Last week was a special week for me. One year after starting my blog, I organized my very first offline community event in London, which I titled: ‘Jumpstart your Business in Africa in 2015!’. About twenty-five people attended, two young women from East Africa took the train all the way from Coventry to be there (it’s a 2 hour train drive!) and one participant had travelled all the way from Norway just to attend. I feel humbled by the trust they put into my ability to assist their endeavours. It was a wonderful and successful day. I am grateful for all the wonderful engagement, feedback, and the spontaneous dinner we enjoyed with some of the participants later on in a huge British pub. It was a day filled with learning, exchange, and time to connect and several participants decided they wanted to start their Africa business this summer with my help.
It felt great making such tangible progress with my own Africa business start-up in a meaningful way.
But there is a particular reason why I am sharing my small victories with you today: I want to make you aware of the journey it takes to turn an idea and business concept into a start-up….and make progress. The offline event was not some kind of random idea, but part of my overall long-term business strategy to reach out to more people, build community, position myself as an expert and grow my business in meaningful ways. I had clearly planned and envisioned it for some time – and that’s precisely why it took place.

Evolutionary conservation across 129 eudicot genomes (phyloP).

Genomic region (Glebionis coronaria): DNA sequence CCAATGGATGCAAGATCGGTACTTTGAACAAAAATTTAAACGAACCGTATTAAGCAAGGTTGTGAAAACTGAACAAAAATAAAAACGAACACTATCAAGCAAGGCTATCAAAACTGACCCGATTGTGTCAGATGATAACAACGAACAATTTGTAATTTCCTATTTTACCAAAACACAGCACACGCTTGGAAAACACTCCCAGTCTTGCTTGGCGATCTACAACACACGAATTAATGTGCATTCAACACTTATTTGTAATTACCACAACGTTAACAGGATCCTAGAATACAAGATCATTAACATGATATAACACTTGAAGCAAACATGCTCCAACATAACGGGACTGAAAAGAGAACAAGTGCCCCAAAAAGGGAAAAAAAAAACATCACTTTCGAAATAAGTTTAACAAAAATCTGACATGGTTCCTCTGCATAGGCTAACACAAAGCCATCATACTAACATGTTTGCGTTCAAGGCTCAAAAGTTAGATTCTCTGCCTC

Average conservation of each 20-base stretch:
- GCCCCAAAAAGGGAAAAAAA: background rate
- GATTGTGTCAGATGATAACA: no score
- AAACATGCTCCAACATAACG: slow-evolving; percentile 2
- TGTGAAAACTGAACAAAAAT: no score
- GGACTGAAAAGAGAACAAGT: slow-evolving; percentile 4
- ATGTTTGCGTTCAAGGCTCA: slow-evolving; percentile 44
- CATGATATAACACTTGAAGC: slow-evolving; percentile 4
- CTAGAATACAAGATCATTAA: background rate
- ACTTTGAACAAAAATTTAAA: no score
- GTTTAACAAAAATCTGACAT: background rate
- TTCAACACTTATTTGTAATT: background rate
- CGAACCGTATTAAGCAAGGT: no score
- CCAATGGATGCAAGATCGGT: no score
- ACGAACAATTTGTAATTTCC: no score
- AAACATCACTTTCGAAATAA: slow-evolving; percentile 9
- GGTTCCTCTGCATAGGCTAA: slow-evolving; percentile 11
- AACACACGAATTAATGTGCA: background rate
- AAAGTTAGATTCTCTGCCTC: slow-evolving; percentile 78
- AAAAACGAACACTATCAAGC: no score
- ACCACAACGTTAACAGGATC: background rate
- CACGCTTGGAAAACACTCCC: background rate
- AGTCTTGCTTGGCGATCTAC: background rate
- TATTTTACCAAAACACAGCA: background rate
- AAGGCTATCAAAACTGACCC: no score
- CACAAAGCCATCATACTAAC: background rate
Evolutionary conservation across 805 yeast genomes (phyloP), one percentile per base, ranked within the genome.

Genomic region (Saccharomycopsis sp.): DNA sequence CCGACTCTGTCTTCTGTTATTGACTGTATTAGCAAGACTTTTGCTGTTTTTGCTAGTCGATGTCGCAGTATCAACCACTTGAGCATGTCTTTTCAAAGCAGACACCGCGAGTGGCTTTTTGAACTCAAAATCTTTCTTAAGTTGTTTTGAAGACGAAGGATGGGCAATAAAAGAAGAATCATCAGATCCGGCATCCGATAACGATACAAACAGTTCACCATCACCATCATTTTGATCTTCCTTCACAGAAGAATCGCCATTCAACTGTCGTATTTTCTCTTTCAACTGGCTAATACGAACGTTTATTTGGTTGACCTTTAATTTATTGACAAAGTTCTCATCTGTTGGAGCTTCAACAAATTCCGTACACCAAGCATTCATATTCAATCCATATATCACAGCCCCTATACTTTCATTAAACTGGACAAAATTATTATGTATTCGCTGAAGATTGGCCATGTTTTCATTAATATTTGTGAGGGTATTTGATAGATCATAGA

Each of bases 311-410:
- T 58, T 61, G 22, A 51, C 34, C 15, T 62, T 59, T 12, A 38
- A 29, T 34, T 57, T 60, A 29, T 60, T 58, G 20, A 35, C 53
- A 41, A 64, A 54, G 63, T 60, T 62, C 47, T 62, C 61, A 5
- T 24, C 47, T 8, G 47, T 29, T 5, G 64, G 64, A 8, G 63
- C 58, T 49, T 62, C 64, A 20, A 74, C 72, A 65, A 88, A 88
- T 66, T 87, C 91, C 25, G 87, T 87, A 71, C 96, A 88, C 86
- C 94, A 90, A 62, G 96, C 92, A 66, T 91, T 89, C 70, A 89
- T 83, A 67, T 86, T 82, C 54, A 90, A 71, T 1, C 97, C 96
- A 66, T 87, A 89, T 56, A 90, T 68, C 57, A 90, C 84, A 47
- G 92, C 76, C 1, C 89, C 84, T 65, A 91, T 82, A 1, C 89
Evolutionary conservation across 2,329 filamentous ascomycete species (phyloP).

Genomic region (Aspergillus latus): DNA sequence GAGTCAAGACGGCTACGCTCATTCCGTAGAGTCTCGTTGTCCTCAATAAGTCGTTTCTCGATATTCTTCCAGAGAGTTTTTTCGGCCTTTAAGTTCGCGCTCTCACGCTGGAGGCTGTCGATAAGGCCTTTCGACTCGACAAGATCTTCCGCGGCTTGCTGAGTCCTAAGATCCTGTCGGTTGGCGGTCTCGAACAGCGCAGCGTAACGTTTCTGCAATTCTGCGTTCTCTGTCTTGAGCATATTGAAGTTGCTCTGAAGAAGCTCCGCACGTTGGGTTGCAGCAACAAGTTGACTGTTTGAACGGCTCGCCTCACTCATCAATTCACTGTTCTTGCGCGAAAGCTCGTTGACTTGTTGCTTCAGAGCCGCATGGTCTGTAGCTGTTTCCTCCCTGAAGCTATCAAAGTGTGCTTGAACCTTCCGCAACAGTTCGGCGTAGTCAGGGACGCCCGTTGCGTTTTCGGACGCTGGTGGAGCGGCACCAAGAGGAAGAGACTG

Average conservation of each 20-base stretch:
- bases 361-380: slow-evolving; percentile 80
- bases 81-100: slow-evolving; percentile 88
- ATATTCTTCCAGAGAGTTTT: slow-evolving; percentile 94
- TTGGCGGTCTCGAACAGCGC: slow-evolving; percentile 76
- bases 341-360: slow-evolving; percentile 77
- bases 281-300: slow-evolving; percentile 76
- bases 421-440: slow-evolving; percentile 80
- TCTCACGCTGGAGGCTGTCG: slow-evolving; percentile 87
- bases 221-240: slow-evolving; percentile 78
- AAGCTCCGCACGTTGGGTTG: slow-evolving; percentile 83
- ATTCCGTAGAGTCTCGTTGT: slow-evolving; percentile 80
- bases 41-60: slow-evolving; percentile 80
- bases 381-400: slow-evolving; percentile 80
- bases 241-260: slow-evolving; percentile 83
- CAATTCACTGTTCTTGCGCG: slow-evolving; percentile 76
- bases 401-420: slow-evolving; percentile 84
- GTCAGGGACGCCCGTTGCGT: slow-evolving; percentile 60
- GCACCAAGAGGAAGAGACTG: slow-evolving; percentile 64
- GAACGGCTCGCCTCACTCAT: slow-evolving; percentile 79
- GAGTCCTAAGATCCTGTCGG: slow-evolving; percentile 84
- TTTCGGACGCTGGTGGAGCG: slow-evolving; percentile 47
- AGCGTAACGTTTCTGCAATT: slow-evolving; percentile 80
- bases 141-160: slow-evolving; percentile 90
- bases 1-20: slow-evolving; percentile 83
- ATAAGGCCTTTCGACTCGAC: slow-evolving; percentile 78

I started my Africa business research three years ago, back in 2012. About one year later, I started building my business concept, and because I was new to the whole world of doing business, it took me a year and a lot of mentorship, entrepreneurial education, and dedication to finally understand what a strong business concept looks like, before I decided to implement it. I even completed a six-week distance university course with coursera.com on entrepreneurship .
But here is the truth: Success is a mindset and it requires to depart from your old ways of doing things and find new perspectives in regards to how you look at (your) life. It requires that you leave your comfort zone behind. Entrepreneurship and success are closely interlinked with stamina, resourcefulness, and making an impact on the wider world, and none of that is built when one remains stuck in his comfort zone, mediocrity, fears, or procrastination.